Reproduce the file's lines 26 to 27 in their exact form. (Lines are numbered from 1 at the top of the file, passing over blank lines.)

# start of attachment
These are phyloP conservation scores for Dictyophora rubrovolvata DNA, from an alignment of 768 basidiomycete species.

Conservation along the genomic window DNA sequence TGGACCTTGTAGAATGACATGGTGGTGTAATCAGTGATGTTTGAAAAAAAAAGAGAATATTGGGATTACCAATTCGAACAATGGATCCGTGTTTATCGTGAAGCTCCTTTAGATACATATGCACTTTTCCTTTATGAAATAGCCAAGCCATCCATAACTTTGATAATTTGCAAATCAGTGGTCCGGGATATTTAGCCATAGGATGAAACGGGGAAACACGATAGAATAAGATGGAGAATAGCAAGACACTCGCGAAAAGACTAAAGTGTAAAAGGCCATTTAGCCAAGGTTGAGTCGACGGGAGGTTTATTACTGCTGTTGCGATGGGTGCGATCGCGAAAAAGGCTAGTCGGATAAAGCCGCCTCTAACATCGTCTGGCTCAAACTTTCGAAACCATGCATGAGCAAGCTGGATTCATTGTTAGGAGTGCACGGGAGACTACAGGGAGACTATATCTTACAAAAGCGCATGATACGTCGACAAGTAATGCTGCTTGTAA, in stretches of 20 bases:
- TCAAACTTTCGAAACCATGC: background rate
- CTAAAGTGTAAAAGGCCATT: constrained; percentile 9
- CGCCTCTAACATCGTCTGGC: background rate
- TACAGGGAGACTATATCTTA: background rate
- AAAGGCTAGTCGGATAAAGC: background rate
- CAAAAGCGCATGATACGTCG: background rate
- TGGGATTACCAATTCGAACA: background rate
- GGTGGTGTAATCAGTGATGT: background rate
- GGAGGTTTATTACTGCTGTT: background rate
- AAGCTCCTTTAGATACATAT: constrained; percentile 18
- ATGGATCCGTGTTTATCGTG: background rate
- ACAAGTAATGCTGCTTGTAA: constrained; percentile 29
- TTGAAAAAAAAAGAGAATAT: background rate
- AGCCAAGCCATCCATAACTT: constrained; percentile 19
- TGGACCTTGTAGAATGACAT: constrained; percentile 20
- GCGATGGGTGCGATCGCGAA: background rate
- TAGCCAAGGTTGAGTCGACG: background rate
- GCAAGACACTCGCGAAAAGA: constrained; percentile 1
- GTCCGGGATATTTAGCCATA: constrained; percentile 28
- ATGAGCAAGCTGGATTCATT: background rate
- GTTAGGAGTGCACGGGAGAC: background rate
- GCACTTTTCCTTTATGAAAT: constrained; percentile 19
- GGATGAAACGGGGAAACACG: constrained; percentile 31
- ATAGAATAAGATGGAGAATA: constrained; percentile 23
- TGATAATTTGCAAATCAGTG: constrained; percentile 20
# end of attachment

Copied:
- ATAGAATAAGATGGAGAATA: constrained; percentile 23
- TGATAATTTGCAAATCAGTG: constrained; percentile 20